Stories of critical drug shortages–including cancer drugs–have been making news for months. Now the Food and Drug Administration is announcing that replacement supplies of two of those drugs, Doxil and methotrexate, should be available within weeks.
Both drugs are used to treat cancer. Methotrexate is used for many conditions, but of particular concern is its use for a type of childhood leukemia. If a child does not get the drug, the cancer can easily recur.
As the New York Times reports, some experts say the new supplies are only a temporary solution: Continue reading
By: Sarah Varney
The announcement by the Food and Drug Administration last week that sixteen California clinics and physicians were sold bogus vials of the cancer drug Avastin did not surprise regulators and researchers who study the counterfeit drug trade.
Indeed, it was after fake AIDS drugs were discovered in California that state legislators passed the “e-pedigree law” mandating that all prescription drugs carry an electronic tag. The tag could be scanned to show where the drug was first manufactured and every stop along its way to market.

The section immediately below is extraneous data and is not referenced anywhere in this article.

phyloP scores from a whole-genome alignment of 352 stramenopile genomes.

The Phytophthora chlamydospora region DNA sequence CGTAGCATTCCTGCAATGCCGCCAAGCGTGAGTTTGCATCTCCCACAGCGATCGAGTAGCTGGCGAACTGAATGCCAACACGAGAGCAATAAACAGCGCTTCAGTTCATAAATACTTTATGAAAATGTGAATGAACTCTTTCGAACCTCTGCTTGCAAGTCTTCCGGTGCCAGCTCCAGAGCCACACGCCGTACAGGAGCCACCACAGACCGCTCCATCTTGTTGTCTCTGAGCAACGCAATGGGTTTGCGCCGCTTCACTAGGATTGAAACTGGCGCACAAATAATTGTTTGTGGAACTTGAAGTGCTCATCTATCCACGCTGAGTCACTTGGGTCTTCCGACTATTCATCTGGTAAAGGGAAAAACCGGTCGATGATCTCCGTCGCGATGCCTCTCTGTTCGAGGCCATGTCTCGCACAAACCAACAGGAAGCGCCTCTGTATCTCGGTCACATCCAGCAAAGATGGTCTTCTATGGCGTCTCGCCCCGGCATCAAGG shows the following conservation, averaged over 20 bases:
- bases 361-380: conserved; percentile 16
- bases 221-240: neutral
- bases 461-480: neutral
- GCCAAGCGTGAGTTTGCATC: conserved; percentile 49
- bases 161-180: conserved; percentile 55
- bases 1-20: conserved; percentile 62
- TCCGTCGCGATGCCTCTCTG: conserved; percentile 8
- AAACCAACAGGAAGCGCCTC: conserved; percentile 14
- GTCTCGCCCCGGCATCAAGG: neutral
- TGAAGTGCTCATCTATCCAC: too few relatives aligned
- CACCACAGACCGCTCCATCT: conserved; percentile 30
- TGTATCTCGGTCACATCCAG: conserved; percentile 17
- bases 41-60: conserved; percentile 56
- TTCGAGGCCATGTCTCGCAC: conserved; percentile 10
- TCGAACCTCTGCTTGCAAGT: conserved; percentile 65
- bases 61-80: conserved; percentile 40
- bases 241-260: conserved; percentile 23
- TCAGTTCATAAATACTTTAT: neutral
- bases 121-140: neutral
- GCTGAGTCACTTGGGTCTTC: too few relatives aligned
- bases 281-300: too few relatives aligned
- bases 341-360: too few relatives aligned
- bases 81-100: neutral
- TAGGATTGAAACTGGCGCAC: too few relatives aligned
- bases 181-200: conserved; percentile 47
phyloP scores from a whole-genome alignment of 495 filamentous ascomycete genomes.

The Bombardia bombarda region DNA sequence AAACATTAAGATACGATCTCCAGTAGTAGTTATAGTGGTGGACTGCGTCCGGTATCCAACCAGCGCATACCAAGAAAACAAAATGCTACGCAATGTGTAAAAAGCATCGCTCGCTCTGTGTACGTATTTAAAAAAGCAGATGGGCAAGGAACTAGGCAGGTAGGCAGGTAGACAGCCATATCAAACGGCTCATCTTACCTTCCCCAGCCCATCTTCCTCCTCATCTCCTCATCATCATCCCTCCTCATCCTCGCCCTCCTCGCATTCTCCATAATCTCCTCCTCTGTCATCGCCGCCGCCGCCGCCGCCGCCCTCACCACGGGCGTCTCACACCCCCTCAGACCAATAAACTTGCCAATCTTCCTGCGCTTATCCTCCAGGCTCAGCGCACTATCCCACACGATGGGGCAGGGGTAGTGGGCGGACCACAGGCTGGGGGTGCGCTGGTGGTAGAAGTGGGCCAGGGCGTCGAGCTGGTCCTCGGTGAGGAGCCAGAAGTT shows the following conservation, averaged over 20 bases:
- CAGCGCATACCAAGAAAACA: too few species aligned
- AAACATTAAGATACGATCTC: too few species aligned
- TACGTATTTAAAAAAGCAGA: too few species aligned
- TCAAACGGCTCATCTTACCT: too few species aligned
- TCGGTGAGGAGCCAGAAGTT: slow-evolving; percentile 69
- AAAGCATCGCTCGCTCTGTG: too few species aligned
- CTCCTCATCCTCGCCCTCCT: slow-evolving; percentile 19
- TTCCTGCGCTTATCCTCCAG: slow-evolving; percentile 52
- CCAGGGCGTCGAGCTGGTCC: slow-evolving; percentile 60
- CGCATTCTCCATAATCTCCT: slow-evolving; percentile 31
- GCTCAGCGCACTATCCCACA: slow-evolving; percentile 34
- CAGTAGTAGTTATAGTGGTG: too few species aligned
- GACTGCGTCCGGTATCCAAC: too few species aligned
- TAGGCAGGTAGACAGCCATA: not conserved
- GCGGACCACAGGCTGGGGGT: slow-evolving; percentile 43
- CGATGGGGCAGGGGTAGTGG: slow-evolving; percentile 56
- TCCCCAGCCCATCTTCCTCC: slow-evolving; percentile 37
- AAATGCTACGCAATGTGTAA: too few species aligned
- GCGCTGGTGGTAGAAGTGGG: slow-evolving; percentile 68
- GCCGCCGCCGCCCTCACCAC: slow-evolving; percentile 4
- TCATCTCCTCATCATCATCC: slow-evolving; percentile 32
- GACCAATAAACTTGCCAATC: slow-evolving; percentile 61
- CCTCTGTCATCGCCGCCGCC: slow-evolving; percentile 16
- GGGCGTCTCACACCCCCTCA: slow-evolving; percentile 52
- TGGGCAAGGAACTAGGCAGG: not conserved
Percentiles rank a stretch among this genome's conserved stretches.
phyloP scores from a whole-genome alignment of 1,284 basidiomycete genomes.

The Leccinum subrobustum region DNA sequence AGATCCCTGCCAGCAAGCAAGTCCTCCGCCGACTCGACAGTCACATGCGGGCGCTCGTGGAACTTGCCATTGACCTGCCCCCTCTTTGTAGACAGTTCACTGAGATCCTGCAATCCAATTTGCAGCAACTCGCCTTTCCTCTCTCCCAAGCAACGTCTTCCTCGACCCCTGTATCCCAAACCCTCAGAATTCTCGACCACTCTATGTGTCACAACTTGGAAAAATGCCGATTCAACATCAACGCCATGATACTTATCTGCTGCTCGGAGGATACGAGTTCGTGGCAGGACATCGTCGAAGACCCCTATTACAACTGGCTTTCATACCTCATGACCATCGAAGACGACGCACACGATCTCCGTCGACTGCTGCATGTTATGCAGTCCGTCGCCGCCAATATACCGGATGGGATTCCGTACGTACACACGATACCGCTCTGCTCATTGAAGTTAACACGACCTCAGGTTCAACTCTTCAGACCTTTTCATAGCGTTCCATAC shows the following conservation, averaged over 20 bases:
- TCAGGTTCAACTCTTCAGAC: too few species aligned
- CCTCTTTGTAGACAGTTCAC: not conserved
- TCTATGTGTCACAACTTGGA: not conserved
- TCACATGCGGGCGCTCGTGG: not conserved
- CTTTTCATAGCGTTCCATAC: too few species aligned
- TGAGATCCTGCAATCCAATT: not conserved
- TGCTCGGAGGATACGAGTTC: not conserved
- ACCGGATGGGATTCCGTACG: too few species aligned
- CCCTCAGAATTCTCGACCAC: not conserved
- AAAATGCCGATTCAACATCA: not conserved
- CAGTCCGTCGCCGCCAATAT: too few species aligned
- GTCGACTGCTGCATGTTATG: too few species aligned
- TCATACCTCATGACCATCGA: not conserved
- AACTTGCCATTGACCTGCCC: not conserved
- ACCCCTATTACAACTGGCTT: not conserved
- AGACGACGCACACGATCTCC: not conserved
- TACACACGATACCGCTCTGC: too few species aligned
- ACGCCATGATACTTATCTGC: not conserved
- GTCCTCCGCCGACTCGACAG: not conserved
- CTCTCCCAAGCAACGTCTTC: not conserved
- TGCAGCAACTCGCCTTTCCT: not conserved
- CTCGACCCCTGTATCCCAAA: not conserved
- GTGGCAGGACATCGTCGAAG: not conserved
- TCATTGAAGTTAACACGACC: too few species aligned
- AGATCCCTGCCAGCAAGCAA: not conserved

Since the law passed in 2004, biotech and pharmaceutical trade groups fought to delay its implementation. They argued, successfully, that the electronic track-and-trace system would up-end global drug manufacturing. Continue reading
By Kamal Menghrajani
A counterfeit version of the cancer drug Avastin may have made its way into clinics here in California. The medicine is used to treat colon, lung, and other cancers, but several physicians may have unwittingly been giving patients a useless knock-off.
You may remember Avastin because it was considered a blockbuster drug for breast cancer treatment. That was until November of last year, when the Food and Drug Administration (FDA) pulled its approval for treating the disease. However, Avastin is still widely used for other types of cancer.
Earlier this month, the FDA sent letters to 19 doctors around the country warning that they may have fake Avastin. Sixteen of these physicians are here in California, all of them in Southern California.
The FDA says these clinics purchased the medicine from a foreign supplier under the names “Quality Specialty Products” or “Montana Health Care Solutions.” Volunteer Distribution, a company based in Tennessee, funneled the fake vials out to clinics. The company was not licensed by drugmaker Genentech to provide Avastin, and some doctors’ offices were fooled. Continue reading